Something new in this trip is the first rendering of a song by Coogan with a bit of commentary from Brydon. The Oscar Winning song “The Windmills of Your Mind” is crooned by Coogan followed by the trivia question asked of the original singer of the song. (Answer is Noel Harrison, son of Rex Harrison).

After the culinary trip to Italy has ended, director Winterbottom turns on his serious tone, as he did in his other two films. Rob returns to his family of wife and two children, playing around with them like a godfather does. Steve on the other hand, discovers the girlfriend that he has suddenly fallen in love with, pregnant with baby from someone else. The seriousness is totally out of sync with the rest of the film. Steve landing stranded in the desert with an even odd development after is even weirder. The film would have been better enign with the ending of their trip to Spain.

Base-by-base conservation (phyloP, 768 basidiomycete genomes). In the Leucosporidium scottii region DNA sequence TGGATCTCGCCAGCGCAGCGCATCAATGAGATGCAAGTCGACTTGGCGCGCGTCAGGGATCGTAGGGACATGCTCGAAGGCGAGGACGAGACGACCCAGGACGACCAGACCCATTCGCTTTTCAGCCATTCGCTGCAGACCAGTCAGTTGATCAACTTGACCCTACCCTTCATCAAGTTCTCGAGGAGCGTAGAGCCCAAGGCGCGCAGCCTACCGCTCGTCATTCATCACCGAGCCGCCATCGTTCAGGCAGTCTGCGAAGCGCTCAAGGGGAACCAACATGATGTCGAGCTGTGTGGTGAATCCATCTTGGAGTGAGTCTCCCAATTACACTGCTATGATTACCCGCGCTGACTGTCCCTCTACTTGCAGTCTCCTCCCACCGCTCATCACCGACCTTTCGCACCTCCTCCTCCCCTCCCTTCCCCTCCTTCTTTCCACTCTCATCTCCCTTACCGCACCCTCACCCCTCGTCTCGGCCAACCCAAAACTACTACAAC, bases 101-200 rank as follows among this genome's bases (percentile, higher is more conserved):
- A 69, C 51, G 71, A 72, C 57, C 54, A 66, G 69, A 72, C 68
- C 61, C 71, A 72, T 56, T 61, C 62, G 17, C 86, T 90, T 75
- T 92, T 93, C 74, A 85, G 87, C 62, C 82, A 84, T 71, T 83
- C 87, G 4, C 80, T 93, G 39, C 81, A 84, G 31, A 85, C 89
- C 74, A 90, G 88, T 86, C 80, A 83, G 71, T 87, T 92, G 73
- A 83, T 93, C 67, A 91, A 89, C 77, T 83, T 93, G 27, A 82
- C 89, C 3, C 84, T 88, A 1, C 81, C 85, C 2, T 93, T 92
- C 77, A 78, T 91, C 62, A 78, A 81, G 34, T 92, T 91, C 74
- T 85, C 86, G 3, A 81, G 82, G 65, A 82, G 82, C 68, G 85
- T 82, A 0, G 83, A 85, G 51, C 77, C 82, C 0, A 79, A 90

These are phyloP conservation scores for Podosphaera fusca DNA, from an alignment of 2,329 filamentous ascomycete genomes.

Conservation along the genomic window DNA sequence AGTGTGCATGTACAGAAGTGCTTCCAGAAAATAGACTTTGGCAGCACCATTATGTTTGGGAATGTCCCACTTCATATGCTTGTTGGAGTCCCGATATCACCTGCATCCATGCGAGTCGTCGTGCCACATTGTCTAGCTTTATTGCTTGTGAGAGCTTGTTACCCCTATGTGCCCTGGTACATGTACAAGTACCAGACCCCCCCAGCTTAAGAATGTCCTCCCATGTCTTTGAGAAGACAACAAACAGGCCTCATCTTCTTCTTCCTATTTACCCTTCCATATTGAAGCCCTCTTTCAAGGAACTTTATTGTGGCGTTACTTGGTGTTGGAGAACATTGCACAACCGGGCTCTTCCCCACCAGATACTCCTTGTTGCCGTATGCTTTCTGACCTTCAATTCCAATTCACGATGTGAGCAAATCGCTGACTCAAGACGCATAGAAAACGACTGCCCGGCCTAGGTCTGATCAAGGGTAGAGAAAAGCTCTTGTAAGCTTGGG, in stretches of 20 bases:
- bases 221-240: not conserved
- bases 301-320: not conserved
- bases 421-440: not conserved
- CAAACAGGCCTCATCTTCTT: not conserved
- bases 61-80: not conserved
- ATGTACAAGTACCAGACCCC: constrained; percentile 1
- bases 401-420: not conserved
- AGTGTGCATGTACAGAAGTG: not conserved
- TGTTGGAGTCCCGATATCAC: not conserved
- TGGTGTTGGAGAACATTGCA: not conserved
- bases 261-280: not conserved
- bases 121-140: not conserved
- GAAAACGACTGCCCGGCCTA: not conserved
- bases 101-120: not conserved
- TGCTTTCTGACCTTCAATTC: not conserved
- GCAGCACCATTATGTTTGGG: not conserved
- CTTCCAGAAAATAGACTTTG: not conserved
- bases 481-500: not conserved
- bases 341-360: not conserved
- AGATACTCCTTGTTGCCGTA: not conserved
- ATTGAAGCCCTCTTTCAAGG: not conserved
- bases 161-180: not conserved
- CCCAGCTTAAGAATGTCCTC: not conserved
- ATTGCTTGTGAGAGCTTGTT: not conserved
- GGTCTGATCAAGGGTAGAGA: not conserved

THE TRIP TO SPAIN is interesting enough to keep those who liked the first two films satisfied. New converts would be difficult.

What next? The most obvious is a TRIP TO FRANCE. But fans may grow tired by then. Too much more of the same.

Trailer: https://www.youtube.com/watch?v=fTvy8ab1NSo

 

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FILM REVIEW: THE DINNER (USA 2016) ***1/2

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the_dinner.jpgA look at how far parents will go to protect their children. Feature film based on a novel by Herman Koch.

Director: Oren Moverman